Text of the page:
39. 39. Mata MM, Napier TC, Graves SM, Mahmood F, Raeisi S, Baum LL. Methamphetamine decreases CD4 T cell frequency and alters pro-inflammatory cytokine production in a model of drug abuse. Eur J Pharmacol. 2015;752:26–33. pmid:25678251.
  40. 40. Fontana A, Frei K, Bodmer S, Hofer E, Schreier MH, Palladino MA Jr., et al. Transforming growth factor-beta inhibits the generation of cytotoxic T cells in virus-infected mice. J Immunol. 1989;143(10):3230–4. pmid:2809199.
  41. 41. Zheng Q, Zhu YY, Chen J, Ye YB, Li JY, Liu YR, et al. Activated natural killer cells accelerate liver damage in patients with chronic hepatitis B virus infection. Clin Exp Immunol. 2015;180(3):499–508. pmid:25639451; PubMed Central PMCID: PMCPMC4449778.
  42. 42. Wherry EJ, Blattman JN, Ahmed R. Low CD8 T-cell proliferative potential and high viral load limit the effectiveness of therapeutic vaccination. Journal of virology. 2005;79(14):8960–8. Epub 2005/07/05. pmid:15994790; PubMed Central PMCID: PMC1168795.
  43. 43. Fuertes Marraco SA, Neubert NJ, Verdeil G, Speiser DE. Inhibitory Receptors Beyond T Cell Exhaustion. Front Immunol. 2015;6:310. pmid:26167163; PubMed Central PMCID: PMCPMC4481276.
  44. 44. Kao C, Oestreich KJ, Paley MA, Crawford A, Angelosanto JM, Ali MA, et al. Transcription factor T-bet represses expression of the inhibitory receptor PD-1 and sustains virus-specific CD8+ T cell responses during chronic infection. Nature immunology. 2011;12(7):663–71. Epub 2011/05/31. pmid:21623380; PubMed Central PMCID: PMC3306165.
  45. 45. Dinney CM, Zhao LD, Conrad CD, Duker JM, Karas RO, Hu Z, et al. Regulation of HBV-specific CD8(+) T cell-mediated inflammation is diversified in different clinical presentations of HBV infection. J Microbiol. 2015;53(10):718–24. pmid:26428923.
  46. 46. Roychoudhuri R, Eil RL, Restifo NP. The interplay of effector and regulatory T cells in cancer. Curr Opin Immunol. 2015;33:101–11. pmid:25728990.
  47. 47. Vezys V, Yates A, Casey KA, Lanier G, Ahmed R, Antia R, et al. Memory CD8 T-cell compartment grows in size with immunological experience. Nature. 2009;457(7226):196–9. pmid:19005468.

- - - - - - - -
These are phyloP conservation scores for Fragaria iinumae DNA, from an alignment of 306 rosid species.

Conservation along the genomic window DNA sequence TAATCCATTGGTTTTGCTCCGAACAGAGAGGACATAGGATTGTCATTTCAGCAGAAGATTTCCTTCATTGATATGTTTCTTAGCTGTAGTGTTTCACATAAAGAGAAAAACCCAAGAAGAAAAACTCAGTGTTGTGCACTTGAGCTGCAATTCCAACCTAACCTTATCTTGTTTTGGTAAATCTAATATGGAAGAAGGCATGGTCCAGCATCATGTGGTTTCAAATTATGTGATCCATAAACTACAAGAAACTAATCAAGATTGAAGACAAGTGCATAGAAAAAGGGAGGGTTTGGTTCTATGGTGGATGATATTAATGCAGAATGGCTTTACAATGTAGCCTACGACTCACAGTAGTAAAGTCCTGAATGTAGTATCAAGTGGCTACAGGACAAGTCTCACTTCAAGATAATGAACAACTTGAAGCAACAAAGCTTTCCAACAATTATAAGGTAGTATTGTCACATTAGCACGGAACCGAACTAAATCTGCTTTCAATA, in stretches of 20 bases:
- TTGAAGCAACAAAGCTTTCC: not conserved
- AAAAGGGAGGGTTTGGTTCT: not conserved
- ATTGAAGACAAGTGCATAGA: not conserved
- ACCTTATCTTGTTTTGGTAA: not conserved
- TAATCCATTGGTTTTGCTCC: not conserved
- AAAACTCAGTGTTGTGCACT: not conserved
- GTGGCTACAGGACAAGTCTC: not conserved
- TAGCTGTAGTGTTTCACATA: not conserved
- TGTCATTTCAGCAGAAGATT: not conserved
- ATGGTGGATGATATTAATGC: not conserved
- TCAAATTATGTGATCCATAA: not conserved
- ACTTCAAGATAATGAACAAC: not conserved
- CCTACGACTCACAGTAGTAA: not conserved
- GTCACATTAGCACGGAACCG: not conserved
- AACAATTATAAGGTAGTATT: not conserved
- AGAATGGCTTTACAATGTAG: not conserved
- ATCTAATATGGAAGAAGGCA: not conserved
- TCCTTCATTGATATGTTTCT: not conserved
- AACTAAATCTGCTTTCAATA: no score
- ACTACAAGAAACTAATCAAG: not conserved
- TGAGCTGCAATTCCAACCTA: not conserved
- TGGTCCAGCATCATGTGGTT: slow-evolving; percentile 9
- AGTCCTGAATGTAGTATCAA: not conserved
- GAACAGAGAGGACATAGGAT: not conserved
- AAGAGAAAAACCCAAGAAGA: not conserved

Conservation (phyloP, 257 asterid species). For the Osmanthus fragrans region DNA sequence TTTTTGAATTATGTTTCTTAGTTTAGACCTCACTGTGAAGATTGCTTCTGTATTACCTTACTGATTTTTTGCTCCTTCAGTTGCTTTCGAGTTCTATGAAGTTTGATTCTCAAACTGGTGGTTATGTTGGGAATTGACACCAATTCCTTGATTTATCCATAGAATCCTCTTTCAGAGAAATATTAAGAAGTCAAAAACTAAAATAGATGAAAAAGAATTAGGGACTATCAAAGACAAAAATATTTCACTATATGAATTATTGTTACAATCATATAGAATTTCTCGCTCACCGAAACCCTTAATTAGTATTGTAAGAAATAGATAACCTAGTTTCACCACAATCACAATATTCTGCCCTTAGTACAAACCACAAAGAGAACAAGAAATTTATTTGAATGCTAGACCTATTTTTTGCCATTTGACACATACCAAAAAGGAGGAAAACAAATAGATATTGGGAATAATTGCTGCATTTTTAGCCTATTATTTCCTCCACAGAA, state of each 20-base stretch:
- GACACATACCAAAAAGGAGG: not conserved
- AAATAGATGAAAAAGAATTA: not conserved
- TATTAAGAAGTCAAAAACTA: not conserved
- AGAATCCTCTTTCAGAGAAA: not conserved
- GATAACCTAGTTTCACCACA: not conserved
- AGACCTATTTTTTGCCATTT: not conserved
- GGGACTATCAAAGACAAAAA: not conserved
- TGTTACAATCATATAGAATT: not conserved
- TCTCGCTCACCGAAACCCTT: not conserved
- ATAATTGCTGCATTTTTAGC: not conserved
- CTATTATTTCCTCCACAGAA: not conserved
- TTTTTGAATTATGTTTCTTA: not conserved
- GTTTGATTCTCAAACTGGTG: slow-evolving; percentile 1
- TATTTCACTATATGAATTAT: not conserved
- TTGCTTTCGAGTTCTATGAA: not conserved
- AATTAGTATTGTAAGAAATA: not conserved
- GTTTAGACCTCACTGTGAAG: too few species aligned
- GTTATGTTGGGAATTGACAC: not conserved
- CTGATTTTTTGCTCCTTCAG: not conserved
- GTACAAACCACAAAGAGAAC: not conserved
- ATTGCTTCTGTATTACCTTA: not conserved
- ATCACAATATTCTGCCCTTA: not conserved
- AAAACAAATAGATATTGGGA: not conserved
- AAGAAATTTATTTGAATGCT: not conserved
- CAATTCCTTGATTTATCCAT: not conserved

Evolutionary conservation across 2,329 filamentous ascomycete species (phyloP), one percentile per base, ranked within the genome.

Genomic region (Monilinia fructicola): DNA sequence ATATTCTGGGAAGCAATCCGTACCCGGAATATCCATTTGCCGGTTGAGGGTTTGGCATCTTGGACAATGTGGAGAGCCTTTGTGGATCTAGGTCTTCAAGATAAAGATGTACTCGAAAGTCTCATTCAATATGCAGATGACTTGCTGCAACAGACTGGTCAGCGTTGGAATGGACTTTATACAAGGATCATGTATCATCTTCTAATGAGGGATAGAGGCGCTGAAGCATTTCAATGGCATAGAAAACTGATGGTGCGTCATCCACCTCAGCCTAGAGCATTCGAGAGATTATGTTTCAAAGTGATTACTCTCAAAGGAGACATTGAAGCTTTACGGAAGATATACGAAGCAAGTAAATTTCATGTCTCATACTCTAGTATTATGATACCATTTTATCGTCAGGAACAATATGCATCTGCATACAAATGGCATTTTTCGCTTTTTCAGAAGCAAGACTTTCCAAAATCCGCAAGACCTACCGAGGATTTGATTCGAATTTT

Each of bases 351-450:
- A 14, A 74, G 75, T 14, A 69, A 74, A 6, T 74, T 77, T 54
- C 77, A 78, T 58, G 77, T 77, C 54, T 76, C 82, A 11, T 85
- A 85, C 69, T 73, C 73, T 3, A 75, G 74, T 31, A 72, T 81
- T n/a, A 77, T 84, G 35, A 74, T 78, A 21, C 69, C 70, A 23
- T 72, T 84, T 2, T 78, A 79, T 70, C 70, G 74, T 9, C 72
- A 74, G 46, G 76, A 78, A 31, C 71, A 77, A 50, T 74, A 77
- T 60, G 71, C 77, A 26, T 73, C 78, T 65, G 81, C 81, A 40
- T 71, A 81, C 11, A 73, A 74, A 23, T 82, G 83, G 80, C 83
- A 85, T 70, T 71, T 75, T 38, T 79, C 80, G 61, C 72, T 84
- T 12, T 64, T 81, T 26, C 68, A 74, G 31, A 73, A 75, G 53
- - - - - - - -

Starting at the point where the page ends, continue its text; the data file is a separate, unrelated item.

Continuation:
48. 48. Wherry EJ, Blattman JN, Murali-Krishna K, van der Most R, Ahmed R. Viral persistence alters CD8 T-cell immunodominance and tissue distribution and results in distinct stages of functional impairment. Journal of virology. 2003;77(8):4911–27. Epub 2003/03/29. pmid:12663797; PubMed Central PMCID: PMC152117.
  49. 49. Angelosanto JM, Blackburn SD, Crawford A, Wherry EJ. Progressive loss of memory T cell potential and commitment to exhaustion during chronic viral infection. Journal of virology. 2012;86(15):8161–70. pmid:22623779; PubMed Central PMCID: PMCPMC3421680.
  50. 50. Pauken KE, Wherry EJ. SnapShot: T Cell Exhaustion. Cell. 2015;163(4):1038–e1. pmid:26544946.
  51. 51. Wherry EJ, Kurachi M. Molecular and cellular insights into T cell exhaustion. Nature reviews Immunology. 2015;15(8):486–99. pmid:26205583.
  52. 52. Freeman GJ, Wherry EJ, Ahmed R, Sharpe AH. Reinvigorating exhausted HIV-specific T cells via PD-1-PD-1 ligand blockade. The Journal of experimental medicine. 2006;203(10):2223–7. pmid:17000870; PubMed Central PMCID: PMCPMC2118103.
  53. 53. Sledzinska A, Menger L, Bergerhoff K, Peggs KS, Quezada SA. Negative immune checkpoints on T lymphocytes and their relevance to cancer immunotherapy. Mol Oncol. 2015. pmid:26578451.